Cunningham: Advancing and receding effects of design elements and principles
Try them all- use your delicious wordsmithing!
Describe how the light and its direction illuminates your characters and makes them emotionally “look” to others. Use shapes and textures of clothing and its parts to define your characters’ personalities, motives and inner conflicts. Use colors to make groups of your characters aware of the ‘otherness’ of other groups! Use all these and have fun playing with them (Don’t forget, there are many more interesting charts in Cunningham’s book and you can pick up a copy through Amazon for about eight dollars…. It didn’t seem proper to scan tooo many of her pages, even though we are using them for educational purposes here!).
Don’t. Forget. Your. Synonyms.
If you’re drawn to a word or concept in Cunningham’s charts, consider expressing it with analogous words! For example, check out all these synonyms for the word, ‘silky’.
Next, we’re talking more about analogies.
If your characters are hominid-like, they’ll likely need clothing to fit two arms, two legs, etc. If their biology is more alien, you’re going to need to create a new system of clothing for them and their world. This next excerpt from Surfaces and Essences is funny and demonstrates the use of analogy in caricature or in its extreme forms. You can use this method along whatever exaggerated sliding-scale you wish when you apply borrowed historical systems you’re researching, or inventing some brand new ones for your characters and their worlds:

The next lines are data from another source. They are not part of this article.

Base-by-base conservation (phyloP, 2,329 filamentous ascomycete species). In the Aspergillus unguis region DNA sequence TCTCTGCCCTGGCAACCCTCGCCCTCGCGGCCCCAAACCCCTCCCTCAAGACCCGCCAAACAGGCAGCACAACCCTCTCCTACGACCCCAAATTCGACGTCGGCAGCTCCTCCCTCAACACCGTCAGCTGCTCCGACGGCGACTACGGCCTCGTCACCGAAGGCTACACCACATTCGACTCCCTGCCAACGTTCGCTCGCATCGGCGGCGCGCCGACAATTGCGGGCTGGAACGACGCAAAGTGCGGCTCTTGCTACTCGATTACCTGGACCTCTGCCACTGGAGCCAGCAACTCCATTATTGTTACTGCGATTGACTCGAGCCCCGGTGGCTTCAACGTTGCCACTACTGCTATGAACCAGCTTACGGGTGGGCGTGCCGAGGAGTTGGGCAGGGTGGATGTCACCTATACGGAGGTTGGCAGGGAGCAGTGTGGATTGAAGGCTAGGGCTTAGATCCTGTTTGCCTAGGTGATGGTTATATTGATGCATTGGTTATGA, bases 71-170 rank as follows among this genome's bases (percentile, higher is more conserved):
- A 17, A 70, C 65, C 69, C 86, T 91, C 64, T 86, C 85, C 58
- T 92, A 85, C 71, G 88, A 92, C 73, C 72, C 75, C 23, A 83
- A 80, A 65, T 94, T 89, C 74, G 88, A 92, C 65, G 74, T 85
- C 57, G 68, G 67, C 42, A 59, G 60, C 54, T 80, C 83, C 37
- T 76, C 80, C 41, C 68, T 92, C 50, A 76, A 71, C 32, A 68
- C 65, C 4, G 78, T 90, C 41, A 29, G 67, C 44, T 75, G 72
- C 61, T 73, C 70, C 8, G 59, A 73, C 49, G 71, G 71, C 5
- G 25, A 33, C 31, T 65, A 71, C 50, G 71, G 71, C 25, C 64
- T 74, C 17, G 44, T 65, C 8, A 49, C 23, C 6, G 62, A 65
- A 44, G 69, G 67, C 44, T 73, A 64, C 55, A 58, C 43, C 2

Next, I’ve written us a little mad lib.
We’re going to play with analogies some more by swapping words with new ones you invent for us:
- Swear word or curse phrase in an alien or fantasy language
- Alien or fantasy male first name
- Male clothing item in an alien or fantasy language
- Name of an alien or fantasy tribe
- Name of another alien or fantasy tribe
- Alien or fantasy female first name
- Alien or fantasy female article of clothing
- Name of alien or fantasy female’s tribe
- Name of alien or fantasy deity
- Name of an alien or fantasy yearly holiday
(I’ll search for the one we filled out in class- it’s great. If I can find it I will definitely update this post).
“__________!”, ________ spat in pain and disgust.
His newly bartered for _____________ was completely ruined. Blood, inextricably mixed with some sort of mysterious looking green slime oozed fast from his cut, then kept right on bleeding through the jagged rip in his clothing.
“I’ll never pass for a ___________ now,” he moaned.
Sweating and cursing more, he unfastened and took it off as quickly as he could, then scrabbled through his napsack for something to stop the bleeding. Looking around wildly, he ducked at a sudden noise. The ___________ might still be in this area, and they were hungry for revenge. They’d shoot more arrows at him again, enjoying any occasion they had to do so. He kept his head down. Hastily, grabbing ____________’s __________ out of his bag, he pressed it, wincing, hard against his wound.